Saturday, February 6, 2010

Backtime Speech Writer: Bob Huggins Edition

We applaud Bob Huggins' decisiveness to take the mic when his own fans were becoming unruly. "That's stupid!" Huggins chided the crowd, urging them to turn in anyone throwing anything onto the floor.

The Backyard Brawl, West Virginia's storied rivalry with Pitt often gets chippy to say the least, but when objects come hurtling out of the crowd that's when a stand needed to be taken.

Pitt assistant coach Tom Herrion was still hit in the face with a coin. This on the heels of home dates against Ohio State and Louisville, when the West Virginia home crowd made some very unsavory and disrespectful chants.

Now hated rival Pitt was in town, and the behavior convergence had reached a boiling point. Huggins' words were admirable but not 100% effective.

So we at Backtime have crafted a new address to the Mountaineer faithful before Monday's big game at Villanova.

I am proud to be a Mountaineer. I have played here, I have coached here and you are the best fans in the world... But there are individuals in this building that give you all a bad name.

If any of you see anyone trying to cause harm, I want them out of here. I will take my team off the floor, and we will play the rest of our home games in an empty gym if we have to.

This team works like hell to make you proud of them... Make them proud of you.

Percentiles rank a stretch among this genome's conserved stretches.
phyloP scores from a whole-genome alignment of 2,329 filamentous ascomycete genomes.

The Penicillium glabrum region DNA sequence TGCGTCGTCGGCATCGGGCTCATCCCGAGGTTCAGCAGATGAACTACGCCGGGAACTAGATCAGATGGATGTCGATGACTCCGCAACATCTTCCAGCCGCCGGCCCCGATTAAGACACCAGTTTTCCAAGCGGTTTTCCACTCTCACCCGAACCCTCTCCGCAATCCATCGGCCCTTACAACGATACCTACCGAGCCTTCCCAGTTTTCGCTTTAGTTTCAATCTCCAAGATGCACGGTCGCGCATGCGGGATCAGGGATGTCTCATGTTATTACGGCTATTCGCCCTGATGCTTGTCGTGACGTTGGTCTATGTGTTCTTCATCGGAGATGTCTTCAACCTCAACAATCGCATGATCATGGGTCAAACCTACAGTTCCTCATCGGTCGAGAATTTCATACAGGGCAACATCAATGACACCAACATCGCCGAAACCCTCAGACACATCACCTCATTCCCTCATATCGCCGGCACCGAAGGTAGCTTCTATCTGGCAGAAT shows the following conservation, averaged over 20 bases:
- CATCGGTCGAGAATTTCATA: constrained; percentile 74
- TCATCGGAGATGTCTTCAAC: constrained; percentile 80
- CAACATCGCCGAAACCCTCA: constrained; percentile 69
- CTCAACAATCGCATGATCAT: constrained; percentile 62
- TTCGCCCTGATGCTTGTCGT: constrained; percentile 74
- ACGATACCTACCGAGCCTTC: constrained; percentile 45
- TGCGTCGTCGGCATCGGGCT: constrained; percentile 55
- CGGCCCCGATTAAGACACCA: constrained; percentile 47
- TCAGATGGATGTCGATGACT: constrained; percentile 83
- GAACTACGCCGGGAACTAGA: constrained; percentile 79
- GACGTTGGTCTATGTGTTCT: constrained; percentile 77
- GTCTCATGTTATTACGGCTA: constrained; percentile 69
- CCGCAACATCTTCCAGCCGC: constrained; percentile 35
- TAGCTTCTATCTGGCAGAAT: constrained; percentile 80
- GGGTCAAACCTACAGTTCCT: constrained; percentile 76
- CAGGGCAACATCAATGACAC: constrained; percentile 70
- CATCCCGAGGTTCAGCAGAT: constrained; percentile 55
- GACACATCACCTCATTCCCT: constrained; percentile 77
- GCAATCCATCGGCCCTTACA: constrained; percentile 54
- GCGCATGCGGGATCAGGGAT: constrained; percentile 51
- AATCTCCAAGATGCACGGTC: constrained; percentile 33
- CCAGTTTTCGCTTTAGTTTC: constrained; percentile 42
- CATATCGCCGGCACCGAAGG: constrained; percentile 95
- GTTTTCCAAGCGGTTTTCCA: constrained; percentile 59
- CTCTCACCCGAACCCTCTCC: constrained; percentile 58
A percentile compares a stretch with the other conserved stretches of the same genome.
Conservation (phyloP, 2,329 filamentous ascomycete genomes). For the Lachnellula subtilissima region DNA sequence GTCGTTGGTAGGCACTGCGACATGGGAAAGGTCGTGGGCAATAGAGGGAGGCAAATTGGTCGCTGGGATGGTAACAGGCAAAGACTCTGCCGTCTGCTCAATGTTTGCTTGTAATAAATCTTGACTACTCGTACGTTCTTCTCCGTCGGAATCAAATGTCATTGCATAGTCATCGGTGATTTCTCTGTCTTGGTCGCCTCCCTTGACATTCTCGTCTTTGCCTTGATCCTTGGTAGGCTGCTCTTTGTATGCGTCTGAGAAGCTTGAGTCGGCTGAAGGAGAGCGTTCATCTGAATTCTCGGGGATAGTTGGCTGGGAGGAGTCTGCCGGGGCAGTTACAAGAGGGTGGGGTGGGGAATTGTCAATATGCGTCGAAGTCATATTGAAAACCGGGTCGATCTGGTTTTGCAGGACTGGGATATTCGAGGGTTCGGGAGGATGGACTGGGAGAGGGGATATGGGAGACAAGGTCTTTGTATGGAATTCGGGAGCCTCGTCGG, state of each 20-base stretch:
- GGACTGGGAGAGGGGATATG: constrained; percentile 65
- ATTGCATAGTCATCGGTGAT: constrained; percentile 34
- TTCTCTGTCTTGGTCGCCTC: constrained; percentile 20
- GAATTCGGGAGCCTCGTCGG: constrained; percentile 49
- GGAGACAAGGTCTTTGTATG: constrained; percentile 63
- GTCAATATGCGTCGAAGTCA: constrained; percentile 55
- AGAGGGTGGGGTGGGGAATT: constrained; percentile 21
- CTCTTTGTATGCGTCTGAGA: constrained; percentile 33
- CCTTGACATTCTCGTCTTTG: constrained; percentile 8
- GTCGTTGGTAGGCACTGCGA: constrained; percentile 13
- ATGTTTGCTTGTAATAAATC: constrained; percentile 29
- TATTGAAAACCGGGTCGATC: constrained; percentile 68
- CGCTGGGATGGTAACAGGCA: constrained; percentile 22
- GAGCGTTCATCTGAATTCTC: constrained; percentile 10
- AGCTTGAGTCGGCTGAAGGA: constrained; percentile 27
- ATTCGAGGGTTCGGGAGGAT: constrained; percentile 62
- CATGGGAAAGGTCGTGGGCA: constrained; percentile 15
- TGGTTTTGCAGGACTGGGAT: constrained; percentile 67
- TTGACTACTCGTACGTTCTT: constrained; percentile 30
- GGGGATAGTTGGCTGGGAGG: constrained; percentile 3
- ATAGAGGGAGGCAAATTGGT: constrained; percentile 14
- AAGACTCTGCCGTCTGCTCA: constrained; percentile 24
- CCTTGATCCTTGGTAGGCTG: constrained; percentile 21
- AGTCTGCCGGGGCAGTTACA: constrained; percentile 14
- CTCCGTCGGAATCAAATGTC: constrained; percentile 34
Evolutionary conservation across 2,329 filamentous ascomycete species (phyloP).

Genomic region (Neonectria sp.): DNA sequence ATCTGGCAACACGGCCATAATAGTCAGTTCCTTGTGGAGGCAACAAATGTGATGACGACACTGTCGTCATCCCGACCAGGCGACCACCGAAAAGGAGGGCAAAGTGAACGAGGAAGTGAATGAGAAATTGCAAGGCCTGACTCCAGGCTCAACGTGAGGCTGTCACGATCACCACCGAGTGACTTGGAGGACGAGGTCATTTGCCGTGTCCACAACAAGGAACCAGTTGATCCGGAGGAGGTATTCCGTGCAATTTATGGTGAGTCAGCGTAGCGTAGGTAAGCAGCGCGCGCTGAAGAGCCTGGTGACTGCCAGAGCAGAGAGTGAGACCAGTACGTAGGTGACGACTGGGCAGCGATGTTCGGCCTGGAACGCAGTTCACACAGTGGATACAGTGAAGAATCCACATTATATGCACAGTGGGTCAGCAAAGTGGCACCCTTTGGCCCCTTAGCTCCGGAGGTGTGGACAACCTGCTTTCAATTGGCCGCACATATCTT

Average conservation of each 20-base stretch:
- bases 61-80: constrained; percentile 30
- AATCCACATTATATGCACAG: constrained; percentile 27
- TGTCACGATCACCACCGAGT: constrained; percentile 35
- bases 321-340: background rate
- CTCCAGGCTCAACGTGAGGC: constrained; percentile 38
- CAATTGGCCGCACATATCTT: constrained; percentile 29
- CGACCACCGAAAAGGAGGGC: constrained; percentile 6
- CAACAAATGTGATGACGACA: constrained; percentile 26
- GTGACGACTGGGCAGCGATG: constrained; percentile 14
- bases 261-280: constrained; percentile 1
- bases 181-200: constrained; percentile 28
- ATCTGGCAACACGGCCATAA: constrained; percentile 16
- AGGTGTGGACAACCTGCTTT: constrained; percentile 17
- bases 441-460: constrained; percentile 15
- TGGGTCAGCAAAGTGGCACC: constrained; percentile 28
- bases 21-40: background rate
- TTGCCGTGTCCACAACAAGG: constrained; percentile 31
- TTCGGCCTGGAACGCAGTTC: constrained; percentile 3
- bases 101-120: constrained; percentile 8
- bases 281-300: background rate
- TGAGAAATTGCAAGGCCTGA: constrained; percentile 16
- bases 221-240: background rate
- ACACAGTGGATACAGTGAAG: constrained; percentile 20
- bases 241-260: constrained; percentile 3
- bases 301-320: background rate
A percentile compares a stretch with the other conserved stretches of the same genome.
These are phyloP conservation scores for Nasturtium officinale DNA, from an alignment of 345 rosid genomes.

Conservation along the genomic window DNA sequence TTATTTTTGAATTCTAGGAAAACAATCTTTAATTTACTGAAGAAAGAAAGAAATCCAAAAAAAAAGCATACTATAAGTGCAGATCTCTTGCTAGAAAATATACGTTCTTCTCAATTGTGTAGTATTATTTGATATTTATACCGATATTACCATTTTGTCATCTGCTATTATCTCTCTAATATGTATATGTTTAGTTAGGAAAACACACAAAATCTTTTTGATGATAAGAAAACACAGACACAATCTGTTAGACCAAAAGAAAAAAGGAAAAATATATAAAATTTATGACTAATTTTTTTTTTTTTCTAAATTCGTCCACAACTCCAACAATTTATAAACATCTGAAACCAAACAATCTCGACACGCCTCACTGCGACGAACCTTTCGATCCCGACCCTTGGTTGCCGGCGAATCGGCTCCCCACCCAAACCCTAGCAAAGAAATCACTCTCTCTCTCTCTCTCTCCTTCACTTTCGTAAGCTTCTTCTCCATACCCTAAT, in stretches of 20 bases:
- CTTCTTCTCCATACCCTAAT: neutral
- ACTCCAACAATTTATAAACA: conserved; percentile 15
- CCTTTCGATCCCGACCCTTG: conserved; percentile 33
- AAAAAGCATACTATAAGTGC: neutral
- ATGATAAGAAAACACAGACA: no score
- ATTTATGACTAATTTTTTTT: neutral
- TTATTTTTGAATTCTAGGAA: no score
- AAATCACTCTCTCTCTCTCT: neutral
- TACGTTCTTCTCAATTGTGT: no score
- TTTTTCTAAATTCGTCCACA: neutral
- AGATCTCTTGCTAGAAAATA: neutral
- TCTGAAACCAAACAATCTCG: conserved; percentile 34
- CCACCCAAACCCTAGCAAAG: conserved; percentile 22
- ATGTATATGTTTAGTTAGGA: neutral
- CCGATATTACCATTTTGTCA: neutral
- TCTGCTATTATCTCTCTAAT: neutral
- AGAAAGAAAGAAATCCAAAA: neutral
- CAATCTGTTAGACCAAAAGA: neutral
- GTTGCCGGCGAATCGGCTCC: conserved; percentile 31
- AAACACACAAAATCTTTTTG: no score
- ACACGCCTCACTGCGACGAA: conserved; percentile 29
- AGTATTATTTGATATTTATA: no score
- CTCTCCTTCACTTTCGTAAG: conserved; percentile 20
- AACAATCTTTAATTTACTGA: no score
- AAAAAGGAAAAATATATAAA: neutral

-Bob Huggins, two days from now

Monday, February 1, 2010

Big Mad Made Bad Men

I think I've found the formula for the one-hour serial drama, or at least the ones I can't live without: The leading man as anti-hero.

Yes there are layers and complexity and some goodness, but each lives by his own moral compass and will do whatever it takes to preserve the life they've created.

Tony Soprano was the original iconic character of this type. He was the mob boss with a conscience - or at least a sense of one, that was driving him into panic attacks and depression.

He preyed on weaker sorts and stepped on anyone that got in his way, but you could always feel the underlying sense of responsibility. And so could the multitudes that made HBO the new Must-See-TV.

Mad Men's Don Draper certainly seems like an idealist. But he lives off the the identity of a slain military mate. He is a professional scoundrel and serial philanderer. Yet he has million-dollar ideas scrawled out on cocktail napkins and an air of invulnerability, so he is respected by all.

In Breaking Bad, Walter White isn't cut from the same cloth. He was the stooge, a victim of unfulfilled promise on the road to nowhere and had a date with terminal cancer. So the chemistry teacher made his own destiny, creating the purest grade of crystal meth on the market. The series doesn't dwell on the effect of the drugs in the community (which is bad enough), but it does graphically show the death and destruction left in Walt's wake. Yet we still root for him.